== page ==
The attorneys explained in the letter that before departing American Samoa temporarily for healthcare treatments in California in early July, Sotoa obtained and had with him all the required Candidate Filing Process documents. Sotoa also timely submitted signed and notarized documents consisting of the Candidate Information Form, Candidate Confidential Qualifications Questionnaire and Notarized Certification.

During the entirety of Sotoa's stay in California, he maintained and continued telephone communications with the Election Office through staff and one of the Election Office staff members, about his medical updates as well a doctor’s note of when he is expected to return back to work in the territory.

“Despite Mr. Sotoa's compliance with all candidate prerequisites, he received without warning on September 30, 2022 a shocking and unjustified emailed letter from you, dated September 27, 2022” stating that Sotoa’s name is being withdrawn from the official ballot for District #1- Manu’a, “effective immediately,” Ing and Morrison wrote to Uiagalelei.

The attorneys said that Uiagalelei’s letter did not specify the documents to which he was referring. And it took a telephone call from Sotoa to “Election Office staff to learn that you were expecting to receive documents relating to Mr. Sotoa's medical appointments, none of which are required under American Samoa election laws and regulations.”

On Sept. 30, Sotoa called and informed Election Office staff that he would upload the medical documents from his healthcare portal and bring with him to the Election Office hard copies of those documents upon his Oct. 03 return to American Samoa. He hand-carried the documents, along with his doctor's note, in person to the Election Office on Oct. 04.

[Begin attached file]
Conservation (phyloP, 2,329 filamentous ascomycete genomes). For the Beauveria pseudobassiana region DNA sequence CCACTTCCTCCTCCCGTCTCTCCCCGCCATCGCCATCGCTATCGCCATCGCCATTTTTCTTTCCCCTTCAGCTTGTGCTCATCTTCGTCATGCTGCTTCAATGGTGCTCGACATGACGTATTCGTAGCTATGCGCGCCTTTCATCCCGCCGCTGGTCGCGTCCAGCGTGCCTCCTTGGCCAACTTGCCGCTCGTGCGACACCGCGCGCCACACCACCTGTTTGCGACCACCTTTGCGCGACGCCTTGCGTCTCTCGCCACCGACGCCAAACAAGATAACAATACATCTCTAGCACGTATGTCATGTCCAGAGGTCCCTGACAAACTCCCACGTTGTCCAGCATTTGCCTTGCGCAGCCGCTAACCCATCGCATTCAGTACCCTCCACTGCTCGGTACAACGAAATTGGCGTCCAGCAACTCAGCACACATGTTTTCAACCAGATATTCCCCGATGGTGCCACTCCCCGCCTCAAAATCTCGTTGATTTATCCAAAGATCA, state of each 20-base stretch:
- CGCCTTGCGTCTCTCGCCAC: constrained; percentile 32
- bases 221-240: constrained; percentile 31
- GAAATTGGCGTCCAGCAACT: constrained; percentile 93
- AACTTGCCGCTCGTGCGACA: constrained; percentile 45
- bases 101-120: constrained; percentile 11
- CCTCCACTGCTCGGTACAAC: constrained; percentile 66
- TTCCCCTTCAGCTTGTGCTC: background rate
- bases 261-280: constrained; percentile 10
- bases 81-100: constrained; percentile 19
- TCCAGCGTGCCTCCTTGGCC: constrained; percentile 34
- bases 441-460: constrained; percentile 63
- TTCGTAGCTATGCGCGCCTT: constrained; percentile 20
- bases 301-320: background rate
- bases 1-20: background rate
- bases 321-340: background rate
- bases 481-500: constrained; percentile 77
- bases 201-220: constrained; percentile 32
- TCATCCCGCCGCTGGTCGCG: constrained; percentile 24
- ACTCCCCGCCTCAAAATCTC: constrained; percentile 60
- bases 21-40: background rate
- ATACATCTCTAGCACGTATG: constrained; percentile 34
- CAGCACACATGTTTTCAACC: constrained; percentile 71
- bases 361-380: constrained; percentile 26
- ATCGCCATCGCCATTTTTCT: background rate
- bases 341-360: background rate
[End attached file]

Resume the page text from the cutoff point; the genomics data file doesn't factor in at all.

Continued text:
“Respectful of the ‘Samoan Way’ — Fa'aaloalo Fa'asamoa — Mr. Sotoa tried every which way to resolve the medical documents issues in order to gain reinstatement of his candidacy, to which he was legally entitled, to no avail,” Sotoa’s attorneys wrote.

“His efforts included an exhausting two weeks of separate one-on-one meetings” with Uiagalelei, the Election Office Legal Counsel and the deputy election commissioner.

Sotoa’s attorneys argued — in the letter — that Uiagalelei “incorrectly stated to Mr. Sotoa that ‘there's a clause somewhere in the law of American Samoa Code Annotated (ASCA) that says I have the discretion to make decisions on my own and me alone’.”

“You disregarded Mr. Sotoa's valid argument that — ‘if that's the case, since you have all the documents, you can use that same discretion to reinstate my candidacy’,” the attorneys pointed out.


Sotoa’s attorneys also discussed in summary the legal authority of the Chief Election Officer, provided by local law. “Despite your belief that ‘there's somewhere in the law that gives you absolute power on who becomes a candidate’, with all due respect, that is incorrect,” they wrote to Uiagalelei

The attorneys noted that the law gives the Chief Election Officer the authority to create blank petitions, count signatures, and ensure that the administrative requirements are met.